Securing the Computing Environment
No, I am not going to wait for Windows Vista, LUA, and various other security advancements to help run as non-administrator and secure my computing environment… not when I can do it all right now from Windows 2000 on up.
What I do is basically:
- Run as the normal User, with no privileges changes from the default
- Run a special “root” console window (that is a different color) as a user with administrative privilege
- Leave the Firewall on and do my job as the normal User, and on the special occassions where I need elevated privileges, I launch commands out of the special “root” console window
That is it. It is functionally similar to how LUA will work in Windows Vista, except with GUI dialog boxes instead of console commands. And this is how I create the desktop shortcut to launch my special “root” console window (I actually just copy the same shortcut on all my machines to %ALLUSERSPROFILE%\Desktop):
- Right Click on the desktop and create a shortcut
- Paste in the following as target for the shortcut (in my case, I rename the Administrator to “root”):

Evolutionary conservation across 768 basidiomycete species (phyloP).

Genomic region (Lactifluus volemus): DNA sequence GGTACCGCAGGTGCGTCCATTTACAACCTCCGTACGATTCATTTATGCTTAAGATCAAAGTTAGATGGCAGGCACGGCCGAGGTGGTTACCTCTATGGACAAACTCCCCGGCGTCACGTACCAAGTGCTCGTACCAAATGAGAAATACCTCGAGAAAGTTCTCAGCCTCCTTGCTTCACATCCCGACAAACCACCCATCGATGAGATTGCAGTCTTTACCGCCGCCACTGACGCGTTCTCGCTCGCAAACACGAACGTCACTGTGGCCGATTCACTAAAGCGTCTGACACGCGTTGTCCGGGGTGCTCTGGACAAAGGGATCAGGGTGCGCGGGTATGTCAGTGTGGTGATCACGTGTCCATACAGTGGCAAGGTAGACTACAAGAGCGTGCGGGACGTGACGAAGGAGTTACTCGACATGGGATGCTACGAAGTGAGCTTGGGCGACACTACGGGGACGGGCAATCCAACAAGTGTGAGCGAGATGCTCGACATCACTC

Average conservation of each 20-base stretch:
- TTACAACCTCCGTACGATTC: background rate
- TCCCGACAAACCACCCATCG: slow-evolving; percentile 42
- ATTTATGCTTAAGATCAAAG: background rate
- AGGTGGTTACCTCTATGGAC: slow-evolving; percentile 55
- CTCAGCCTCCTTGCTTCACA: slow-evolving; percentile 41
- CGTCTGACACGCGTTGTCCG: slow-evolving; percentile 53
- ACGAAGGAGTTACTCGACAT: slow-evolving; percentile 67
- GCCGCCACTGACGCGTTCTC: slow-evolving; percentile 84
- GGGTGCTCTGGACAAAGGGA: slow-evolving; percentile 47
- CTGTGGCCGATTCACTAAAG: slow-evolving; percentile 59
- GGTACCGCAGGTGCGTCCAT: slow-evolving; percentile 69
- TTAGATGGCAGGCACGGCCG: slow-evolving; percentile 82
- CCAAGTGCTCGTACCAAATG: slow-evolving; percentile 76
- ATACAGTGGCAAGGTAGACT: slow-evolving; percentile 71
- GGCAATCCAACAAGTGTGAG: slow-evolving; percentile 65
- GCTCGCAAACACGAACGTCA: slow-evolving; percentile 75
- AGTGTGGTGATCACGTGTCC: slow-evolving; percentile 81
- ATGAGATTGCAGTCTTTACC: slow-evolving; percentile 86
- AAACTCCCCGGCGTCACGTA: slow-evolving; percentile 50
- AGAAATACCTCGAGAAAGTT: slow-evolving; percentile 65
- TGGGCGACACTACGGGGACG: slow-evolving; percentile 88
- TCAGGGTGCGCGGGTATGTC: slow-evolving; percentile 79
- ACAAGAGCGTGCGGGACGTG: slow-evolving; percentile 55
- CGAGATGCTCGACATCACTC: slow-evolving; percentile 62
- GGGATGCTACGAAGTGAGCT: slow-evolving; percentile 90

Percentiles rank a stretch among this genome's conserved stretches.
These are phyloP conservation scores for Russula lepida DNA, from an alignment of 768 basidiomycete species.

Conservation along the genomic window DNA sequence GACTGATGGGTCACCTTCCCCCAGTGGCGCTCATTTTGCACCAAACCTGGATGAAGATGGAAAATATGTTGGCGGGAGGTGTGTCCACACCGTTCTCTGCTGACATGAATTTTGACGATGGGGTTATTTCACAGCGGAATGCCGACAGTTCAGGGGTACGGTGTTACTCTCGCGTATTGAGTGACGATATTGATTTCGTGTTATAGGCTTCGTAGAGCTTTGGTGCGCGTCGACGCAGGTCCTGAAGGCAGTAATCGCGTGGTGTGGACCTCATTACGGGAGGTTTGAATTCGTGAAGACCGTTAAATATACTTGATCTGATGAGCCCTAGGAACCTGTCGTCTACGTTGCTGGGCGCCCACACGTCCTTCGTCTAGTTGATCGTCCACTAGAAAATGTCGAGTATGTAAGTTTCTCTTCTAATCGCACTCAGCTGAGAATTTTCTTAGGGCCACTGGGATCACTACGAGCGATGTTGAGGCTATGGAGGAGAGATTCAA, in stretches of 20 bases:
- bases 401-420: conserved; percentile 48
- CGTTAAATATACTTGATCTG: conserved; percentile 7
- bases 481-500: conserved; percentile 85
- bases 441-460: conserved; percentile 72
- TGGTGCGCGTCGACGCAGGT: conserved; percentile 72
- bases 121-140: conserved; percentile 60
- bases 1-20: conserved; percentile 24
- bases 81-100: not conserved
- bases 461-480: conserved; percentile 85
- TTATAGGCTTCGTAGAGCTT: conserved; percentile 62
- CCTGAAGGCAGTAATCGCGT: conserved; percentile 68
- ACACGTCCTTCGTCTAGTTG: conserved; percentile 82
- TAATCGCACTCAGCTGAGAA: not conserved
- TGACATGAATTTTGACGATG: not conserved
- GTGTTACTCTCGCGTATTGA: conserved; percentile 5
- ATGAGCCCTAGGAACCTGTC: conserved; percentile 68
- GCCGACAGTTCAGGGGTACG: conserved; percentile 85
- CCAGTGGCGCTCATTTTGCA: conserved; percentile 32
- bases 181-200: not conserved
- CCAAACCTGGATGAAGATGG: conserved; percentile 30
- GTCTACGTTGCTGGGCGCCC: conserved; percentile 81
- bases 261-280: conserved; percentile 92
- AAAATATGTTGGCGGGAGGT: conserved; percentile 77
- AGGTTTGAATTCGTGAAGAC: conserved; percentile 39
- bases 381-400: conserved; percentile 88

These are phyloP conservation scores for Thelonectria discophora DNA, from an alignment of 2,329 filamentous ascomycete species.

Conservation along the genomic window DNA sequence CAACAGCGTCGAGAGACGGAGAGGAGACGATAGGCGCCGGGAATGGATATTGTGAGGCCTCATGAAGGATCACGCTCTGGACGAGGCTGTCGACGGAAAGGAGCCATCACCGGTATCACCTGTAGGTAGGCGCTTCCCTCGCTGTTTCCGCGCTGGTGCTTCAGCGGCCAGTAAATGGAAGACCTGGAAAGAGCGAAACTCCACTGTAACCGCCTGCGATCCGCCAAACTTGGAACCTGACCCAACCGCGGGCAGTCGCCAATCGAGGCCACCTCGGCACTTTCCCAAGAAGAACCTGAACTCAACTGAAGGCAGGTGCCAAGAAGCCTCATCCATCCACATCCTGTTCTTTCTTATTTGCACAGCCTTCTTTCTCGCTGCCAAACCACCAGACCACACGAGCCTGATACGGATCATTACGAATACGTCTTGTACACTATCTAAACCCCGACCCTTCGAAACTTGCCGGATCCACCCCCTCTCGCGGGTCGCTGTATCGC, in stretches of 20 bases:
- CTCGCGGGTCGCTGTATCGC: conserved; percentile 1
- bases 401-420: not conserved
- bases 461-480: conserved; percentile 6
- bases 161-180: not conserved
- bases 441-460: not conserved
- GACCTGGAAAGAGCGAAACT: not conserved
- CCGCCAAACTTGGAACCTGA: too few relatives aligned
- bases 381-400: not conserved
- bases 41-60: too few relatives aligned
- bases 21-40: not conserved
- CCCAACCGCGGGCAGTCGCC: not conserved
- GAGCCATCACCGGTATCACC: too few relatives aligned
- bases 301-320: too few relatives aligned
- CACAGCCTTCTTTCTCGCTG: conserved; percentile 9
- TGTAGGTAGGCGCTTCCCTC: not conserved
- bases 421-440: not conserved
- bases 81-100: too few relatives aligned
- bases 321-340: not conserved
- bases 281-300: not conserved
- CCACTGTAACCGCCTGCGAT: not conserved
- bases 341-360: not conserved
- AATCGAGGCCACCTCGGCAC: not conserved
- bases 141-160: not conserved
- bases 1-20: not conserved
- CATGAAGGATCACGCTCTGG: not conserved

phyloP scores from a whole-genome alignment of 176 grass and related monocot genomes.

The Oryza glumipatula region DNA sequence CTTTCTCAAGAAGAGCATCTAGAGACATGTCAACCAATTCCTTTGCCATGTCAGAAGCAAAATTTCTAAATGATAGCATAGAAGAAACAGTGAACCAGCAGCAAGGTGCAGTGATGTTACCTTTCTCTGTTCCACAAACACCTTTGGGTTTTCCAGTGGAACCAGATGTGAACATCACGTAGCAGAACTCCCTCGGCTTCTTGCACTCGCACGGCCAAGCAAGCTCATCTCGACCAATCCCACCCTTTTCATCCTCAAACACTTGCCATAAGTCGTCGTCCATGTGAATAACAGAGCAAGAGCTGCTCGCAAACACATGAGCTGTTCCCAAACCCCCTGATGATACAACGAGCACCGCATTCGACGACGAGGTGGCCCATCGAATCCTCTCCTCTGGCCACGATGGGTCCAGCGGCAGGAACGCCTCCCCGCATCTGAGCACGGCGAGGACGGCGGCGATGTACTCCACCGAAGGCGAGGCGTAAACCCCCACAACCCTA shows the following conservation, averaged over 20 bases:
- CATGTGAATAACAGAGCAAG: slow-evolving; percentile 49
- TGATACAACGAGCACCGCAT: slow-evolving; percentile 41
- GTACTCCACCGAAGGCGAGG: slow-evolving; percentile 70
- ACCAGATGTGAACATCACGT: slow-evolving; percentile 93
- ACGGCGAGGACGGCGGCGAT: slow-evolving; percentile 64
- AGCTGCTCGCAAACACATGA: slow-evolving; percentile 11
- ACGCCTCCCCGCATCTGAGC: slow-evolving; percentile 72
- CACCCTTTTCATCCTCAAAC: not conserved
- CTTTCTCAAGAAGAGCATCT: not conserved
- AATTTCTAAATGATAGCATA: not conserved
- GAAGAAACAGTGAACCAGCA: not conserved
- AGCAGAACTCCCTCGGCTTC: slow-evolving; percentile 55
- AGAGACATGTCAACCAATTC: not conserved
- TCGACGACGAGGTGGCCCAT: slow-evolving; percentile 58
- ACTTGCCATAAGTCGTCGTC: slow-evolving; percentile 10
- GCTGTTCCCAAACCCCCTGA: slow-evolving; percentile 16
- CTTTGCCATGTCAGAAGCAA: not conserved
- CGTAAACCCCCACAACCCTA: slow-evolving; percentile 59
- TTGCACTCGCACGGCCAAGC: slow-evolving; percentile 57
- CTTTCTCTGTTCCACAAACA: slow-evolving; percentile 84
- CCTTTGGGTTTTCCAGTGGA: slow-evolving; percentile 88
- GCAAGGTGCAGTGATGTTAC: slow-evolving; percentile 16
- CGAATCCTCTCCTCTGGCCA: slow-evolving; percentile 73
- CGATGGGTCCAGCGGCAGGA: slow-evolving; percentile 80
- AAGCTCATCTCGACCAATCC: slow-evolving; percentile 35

%windir% \system32\runas.exe /u:%COMPUTERNAME%\root “cmd /T:3E /k @title root && start /min %windir%\system32\taskmgr.exe”
- Choose your shortcut title – I use “root”
- Change the icon to something obvious. I use the icon in SHELL32.dll that contains a key with two people.
- I change the screen buffer size to 50 Width and 2 Height – so that the shortcut just shows a small window containing:
Enter the password for %COMPUTERNAME%\root:
- I also change the shortcut’s text and background color to Yellow on Cyan so that it matches the color scheme of the root console window – just so that the window is very obviously different than the white on black of normal console windows.
Now, what are some of the “inconveniences” that I incur by doing this? Well:
- I lose the ability to install/uninstall programs as myself. But, I just run “appwiz.cpl” or the program’s setup EXE from the root console window and things usually work. If they do not, I consider it a product bug.
- I lose the ability to run Windows Update for patches. This is something that I cannot do from the root console window, so I have to login as an administrator and let Windows Update client run every six months or so. Yes, I do this infrequently because I run my computers securely, and I only login once every six months or so, so this is no bother.